Although Soyini Chan-Shue easily delegated work to police officers when she was a sergeant in the New York City Police Department, it was hard to relinquish tasks to employees of the security firm she now owns.
The key difference for her? Chan-Shue worked in an NYPD office that formulated policy and she was part of a chain of command. At her own company, she’s the one in charge.
“It can be nerve-wracking to give my staffers the autonomy to make decisions I formerly made, but I realized that I can’t effectively grow my business if I don’t,” says Chan-Shue, CEO of City Safe Partners in New York.
When a business is large enough that the owner must delegate decisions and tasks — even to trusted employees — it can be a psychic shock, especially for entrepreneurs used to doing everything themselves. Many pale at the idea of asking managers and top staffers to take on critical responsibilities like prospecting for and dealing with customers, hiring new workers or overseeing production. Beyond taking pride in being a superhero owner, they fear what might happen if a staffer makes a costly mistake.
Greg Galant remembers feeling “a mixture of terror and pride” as he gave his staff more responsibility at his company, Sawhorse Media, whose business includes Muck Rack, a website for journalists and public relations professionals.
“You feel like you are the business, and now you’re letting someone else do the business unchecked,” he says.
The New York-based company has grown to more than 40 staffers since Galant and business partner Lee Semel founded it in 2009. Galant realized early on that the company wouldn’t be able to expand that way unless he turned over some tasks to employees. Among them: maintaining the company’s books and monitoring website traffic.
“Eventually you realize that you are the bottleneck and not delegating is hurting the company,” says Robert Glazer, the CEO of marketing company Acceleration Partners and a board member at other companies. He’s learned from his own experience, and also from the struggles of owners he’s advised.
People need to accept that the tasks they delegate won’t be done perfectly all the time, Glazer says.
“When things don’t turn out as planned, they feel they should not have delegated. You have to break out of that cycle,” he says. “Success is it being 85 percent right without having to do the work themselves.”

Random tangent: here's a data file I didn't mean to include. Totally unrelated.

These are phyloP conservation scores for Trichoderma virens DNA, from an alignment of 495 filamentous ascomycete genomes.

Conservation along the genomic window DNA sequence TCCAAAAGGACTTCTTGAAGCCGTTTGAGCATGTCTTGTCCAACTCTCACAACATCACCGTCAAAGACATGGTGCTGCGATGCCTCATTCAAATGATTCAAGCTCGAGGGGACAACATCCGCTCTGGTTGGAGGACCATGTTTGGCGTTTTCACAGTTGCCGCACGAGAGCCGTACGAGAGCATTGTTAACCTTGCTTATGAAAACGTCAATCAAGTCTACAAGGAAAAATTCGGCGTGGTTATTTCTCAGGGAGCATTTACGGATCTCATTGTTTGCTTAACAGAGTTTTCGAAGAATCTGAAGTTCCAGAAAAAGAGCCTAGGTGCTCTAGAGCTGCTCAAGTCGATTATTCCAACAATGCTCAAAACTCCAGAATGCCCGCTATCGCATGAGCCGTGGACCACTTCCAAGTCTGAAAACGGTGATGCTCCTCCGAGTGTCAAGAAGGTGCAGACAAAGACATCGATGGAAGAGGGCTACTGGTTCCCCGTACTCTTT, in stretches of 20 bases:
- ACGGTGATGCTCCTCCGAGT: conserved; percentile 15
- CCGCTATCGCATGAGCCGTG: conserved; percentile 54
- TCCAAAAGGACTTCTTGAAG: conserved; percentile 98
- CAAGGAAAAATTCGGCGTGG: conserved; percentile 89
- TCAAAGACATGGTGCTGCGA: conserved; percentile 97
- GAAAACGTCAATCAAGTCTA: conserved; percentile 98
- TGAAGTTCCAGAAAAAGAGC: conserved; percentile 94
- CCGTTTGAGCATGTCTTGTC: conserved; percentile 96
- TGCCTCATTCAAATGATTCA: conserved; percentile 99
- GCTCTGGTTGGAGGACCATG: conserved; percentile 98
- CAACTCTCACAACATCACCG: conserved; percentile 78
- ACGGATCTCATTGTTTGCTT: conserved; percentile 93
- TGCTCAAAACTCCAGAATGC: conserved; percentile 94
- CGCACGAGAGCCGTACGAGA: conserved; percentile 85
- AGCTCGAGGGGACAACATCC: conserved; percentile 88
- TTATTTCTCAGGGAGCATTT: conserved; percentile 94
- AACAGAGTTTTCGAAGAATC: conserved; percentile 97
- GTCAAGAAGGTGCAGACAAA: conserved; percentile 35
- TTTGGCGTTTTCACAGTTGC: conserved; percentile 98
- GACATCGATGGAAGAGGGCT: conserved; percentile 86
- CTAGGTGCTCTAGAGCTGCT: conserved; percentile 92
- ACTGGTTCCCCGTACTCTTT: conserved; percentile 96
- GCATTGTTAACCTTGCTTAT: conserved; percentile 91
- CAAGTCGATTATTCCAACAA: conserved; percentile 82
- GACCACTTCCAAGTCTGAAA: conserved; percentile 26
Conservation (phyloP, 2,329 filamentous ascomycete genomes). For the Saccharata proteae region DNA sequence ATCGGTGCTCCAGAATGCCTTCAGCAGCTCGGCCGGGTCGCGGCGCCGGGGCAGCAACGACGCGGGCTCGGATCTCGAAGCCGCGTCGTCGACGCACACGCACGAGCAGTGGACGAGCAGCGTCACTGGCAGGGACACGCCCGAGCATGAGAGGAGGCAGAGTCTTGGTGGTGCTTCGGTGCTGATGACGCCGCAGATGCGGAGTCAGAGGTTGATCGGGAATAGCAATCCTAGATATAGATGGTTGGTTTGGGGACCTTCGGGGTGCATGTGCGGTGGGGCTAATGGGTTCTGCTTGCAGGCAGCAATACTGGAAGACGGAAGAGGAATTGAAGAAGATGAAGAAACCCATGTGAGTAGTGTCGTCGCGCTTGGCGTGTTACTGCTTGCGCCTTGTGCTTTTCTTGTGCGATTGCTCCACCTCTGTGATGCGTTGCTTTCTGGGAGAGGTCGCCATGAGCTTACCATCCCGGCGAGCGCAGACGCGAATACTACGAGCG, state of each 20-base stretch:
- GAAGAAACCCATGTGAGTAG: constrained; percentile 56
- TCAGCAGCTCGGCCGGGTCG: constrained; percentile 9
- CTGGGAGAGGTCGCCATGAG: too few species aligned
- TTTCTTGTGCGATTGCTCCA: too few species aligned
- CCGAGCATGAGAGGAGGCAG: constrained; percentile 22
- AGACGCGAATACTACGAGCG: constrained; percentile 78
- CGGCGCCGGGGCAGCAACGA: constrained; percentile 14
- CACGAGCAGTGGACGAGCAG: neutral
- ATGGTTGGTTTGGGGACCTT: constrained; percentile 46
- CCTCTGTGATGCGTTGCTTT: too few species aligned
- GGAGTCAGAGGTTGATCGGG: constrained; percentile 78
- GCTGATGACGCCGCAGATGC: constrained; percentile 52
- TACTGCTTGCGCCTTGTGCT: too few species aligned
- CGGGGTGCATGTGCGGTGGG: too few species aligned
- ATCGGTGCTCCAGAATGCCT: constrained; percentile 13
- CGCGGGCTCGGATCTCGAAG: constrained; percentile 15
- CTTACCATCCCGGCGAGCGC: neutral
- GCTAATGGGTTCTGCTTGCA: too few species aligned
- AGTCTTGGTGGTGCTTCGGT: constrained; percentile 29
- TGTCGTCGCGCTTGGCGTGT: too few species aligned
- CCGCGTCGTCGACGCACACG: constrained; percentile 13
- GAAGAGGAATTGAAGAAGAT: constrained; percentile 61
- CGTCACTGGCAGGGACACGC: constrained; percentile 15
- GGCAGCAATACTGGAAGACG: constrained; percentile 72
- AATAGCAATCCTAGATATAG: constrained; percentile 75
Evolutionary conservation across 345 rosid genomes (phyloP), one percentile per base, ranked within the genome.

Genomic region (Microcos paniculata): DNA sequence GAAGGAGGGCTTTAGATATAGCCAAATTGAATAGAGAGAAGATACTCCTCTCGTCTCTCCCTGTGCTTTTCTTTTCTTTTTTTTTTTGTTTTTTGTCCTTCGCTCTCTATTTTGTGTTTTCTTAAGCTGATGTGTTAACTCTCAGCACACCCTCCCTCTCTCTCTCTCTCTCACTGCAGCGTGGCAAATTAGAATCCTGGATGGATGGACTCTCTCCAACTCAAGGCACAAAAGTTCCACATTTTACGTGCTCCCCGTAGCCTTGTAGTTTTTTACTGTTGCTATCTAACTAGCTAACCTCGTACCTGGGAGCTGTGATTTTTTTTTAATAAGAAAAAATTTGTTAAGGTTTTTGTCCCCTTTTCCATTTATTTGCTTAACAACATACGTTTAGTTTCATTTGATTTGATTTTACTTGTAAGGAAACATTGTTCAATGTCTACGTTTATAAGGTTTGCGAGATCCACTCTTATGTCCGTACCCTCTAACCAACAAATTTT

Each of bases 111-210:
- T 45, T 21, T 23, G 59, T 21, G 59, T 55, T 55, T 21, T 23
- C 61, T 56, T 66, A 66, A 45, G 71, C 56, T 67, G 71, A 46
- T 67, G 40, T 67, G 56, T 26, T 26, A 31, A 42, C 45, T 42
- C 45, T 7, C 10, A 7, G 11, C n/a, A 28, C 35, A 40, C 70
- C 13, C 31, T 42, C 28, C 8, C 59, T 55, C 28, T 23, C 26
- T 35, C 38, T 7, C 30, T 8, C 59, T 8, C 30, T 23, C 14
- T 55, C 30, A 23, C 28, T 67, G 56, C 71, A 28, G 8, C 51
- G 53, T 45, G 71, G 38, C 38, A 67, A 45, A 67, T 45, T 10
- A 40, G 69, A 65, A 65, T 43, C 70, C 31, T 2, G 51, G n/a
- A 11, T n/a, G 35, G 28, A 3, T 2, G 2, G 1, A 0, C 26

Lawrence Kopp struggled to delegate for the first decade he owned The TASC Group public relations firm. When a client wanted to appear on a network TV morning news show, Kopp wouldn’t let a staffer call a producer to make the arrangements.
“I always felt that I was the only one who had the answer,” Kopp says.
His approach made it hard to retain employees who wanted more responsibility, and that created staff turnover that frustrated clients. When Kopp realized he was hindering the firm’s growth, he began seeking mentors.
He joined a business owners’ group and started taking their advice, delegating and letting staffers succeed or make mistakes. The payoff: “It brings me great pride and joy to see my team succeed despite me. And it enables me to focus on the more important items.”
Kopp has also learned that when staffers fail, the business can still benefit in the long run because they learn from their mistakes. Besides, he says, “You make mistakes, so why shouldn’t they?”
Owners can improve staffers’ chances of success by delegating responsibilities to the right people, Chan-Shue says. Her 23 years in the NYPD taught her about staff development. “I learned how to identify people who would be potential good decision-makers,” she says.
And once she’s given a staffer a new task, she takes a step back.
“I try not to micromanage so as to allow them to be confident in their decisions and to support their growth as managers,” she says.
For Tiffany Couch, it wasn’t ceding control that was the issue. She worried that staffers might be overwhelmed by taking on work she had done, for example, handling the initial phone call with a prospective client.
“I did not want my staff to feel the same burden I did, or to potentially fail,” says Couch, owner of Acuity Forensics, an accounting firm in Vancouver, Washington, that specializes in financial investigations.
But Couch’s employees told her that they had learned how to do the tasks, and do them well, by watching and listening to her. And she, in turn, learned how to reassure those who had self-doubts.
“I’d tell them, ‘At some point, you might be better than me,'” Couch says.